International Journal of Animal Biology
Articles Information
International Journal of Animal Biology, Vol.1, No.3, Jun. 2015, Pub. Date: May 18, 2015
Transplantation of Goat Spermatogonial Stem Cells into the Mouse Rete Testis
Pages: 61-68 Views: 5129 Downloads: 1891
[01] Mohammad Sadra Shirazi, Reproductive Biotechnology Research Center, Avicenna Research Institute (ACECR), Tehran, Iran.
[02] Banafsheh Heidari, Reproductive Biotechnology Research Center, Avicenna Research Institute (ACECR), Tehran, Iran.
[03] Mohammad Mehdi Naderi, Reproductive Biotechnology Research Center, Avicenna Research Institute (ACECR), Tehran, Iran.
[04] Bahareh Behzadi, Reproductive Biotechnology Research Center, Avicenna Research Institute (ACECR), Tehran, Iran.
[05] Ali Sarvari, Reproductive Biotechnology Research Center, Avicenna Research Institute (ACECR), Tehran, Iran.
[06] Sara Borjian-Boroujeni, Reproductive Biotechnology Research Center, Avicenna Research Institute (ACECR), Tehran, Iran.
[07] Morteza Farab, Reproductive Biotechnology Research Center, Avicenna Research Institute (ACECR), Tehran, Iran.
[08] Abolfazl Shirazi, Reproductive Biotechnology Research Center, Avicenna Research Institute (ACECR), Tehran, Iran;Research Institute of Animal Embryo Technology, Shahrekord University, Shahrekord, Iran.
Assisted reproductive techniques involving isolation, culture, and transplantation of spermatogonial stem cells offer unique approach to manipulate the male germline. The application of these techniques in farm animals has been the subject of an increasing number of studies, mostly because of its potential as an alternative strategy in producing transgenic livestock with higher efficiency and less time and capital requirement than the current methods. The aim of this study was to assess the colonization and differentiation potentials of enriched goat spermatogonia into the mouse testes. Moreover, because stem cells may need to be preserved for several years before re-introduction to the recipient testes, we developed the efficient cryopreservation technique for type A spermatogonoa. The enzymatically isolated SSCs obtained from one month old goats’ testes were enriched by using discontinuous percoll density, and followed by cryopreservation protocol. After xenotransplantation of prepared goat testicular cells into the mouse rete testis, the proliferative activity and stemness potential of SSCs were evaluated and compared with in vitro culture condition. We demonstrated that the viability of testicular cells after cryopreservation was significantly lower than fresh cells, although these cells had normal structural and functional characteristics (P <0.001). Donor goat spermatogonia were able to survive and colonize in depleted recipient’s testis at 80 days after transplantation, but later stages of donor-derived spermatogenesis were not observed at this time. Although cross-species spermatogonial transplantation did not have the envisioned immediate practical application, it nonetheless provides a bioassay for stem cell potential of germ cells isolated from other species.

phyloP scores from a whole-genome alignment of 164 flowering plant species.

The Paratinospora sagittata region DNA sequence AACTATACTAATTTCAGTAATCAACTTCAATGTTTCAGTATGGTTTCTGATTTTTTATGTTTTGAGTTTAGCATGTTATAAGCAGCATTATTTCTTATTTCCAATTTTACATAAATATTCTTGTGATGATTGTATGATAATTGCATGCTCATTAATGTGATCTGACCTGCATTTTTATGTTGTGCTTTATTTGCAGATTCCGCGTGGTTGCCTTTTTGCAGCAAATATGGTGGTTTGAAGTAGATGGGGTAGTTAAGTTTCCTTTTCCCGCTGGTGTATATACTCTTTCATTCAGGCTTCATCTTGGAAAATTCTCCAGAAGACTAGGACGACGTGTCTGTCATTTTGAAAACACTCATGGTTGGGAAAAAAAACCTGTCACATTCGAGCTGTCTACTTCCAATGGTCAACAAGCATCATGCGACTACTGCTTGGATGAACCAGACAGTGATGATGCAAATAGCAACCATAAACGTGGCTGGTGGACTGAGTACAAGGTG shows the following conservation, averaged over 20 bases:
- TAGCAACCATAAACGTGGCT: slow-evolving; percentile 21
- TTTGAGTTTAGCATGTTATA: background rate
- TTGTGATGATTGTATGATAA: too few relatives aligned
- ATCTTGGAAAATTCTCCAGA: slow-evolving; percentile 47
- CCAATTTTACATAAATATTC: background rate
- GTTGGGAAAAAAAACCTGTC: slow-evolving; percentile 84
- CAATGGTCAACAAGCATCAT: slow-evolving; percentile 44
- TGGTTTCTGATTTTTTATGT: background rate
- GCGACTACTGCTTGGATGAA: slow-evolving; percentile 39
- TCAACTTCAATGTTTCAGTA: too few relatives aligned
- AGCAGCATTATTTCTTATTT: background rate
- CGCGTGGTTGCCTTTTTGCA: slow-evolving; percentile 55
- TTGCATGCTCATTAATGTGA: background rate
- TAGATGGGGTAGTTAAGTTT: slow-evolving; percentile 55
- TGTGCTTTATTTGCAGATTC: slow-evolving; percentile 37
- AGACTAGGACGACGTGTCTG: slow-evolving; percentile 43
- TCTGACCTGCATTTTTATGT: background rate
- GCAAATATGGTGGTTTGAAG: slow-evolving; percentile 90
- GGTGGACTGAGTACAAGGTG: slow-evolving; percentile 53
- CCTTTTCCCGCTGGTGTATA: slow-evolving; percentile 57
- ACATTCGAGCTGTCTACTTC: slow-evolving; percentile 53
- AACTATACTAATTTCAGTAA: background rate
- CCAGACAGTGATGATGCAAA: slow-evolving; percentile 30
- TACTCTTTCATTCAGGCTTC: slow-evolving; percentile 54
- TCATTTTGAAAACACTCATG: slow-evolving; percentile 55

Cryopreservation, Goat, Mouse, PGP9.5, Spermatogonial Stem Cells, Transplantation
[01] Abrishami M., Anzar M., Yang Y. and Honaramooz A. 2010. Cryopreservation of immature porcine testis tissue to maintain its developmental potential after xenografting into recipient mice. Theriogenology, 73: 86-96.
[02] Brinster R.L. and Zimmermann J.W. 1994. Spermatogenesis following male germ-cell transplantation. P.N.A.S. USA, 91: 11298-11302.
[03] Creemers L.B., Meng X., den Ouden K., van Pelt AM., Izadyar F., Santoro M., Sariola H. and de Rooij DG. 2002. Transplantation of germ cells from glial cell line-derived neurotrophic factor-overexpressing mice to host testes depleted of endogenous spermatogenesis by fractionated irradiation. Biol. Reprod., 66: 1579-84.
[04] Dirami G., Ravindranath N., Pursel V. and Dym M. 1999. Effects of stem cell factor and granulocyte macrophage-colony stimulating factor on survival of porcine type A spermatogonia cultured in KSOM. Biol. Reprod., 61: 225-230.
[05] Dobrinski I., Avarbock M.R. and Brinster R.L. 1999. Transplantation of germ cells from rabbits and dogs into mouse testes. Biol. Reprod., 61: 1331-1339.
[06] Dobrinski I., Avarbock M.R. and Brinster R.L. 2000. Germ cell transplantation from large domestic animals into mouse testes. Mol Reprod. Dev., 57: 270-279.
[07] Dobrinski I. 2006. Transplantation of germ cells and testis tissue to study mammalian spermatogenesis. Anim. Reprod., 3(2): 135-145.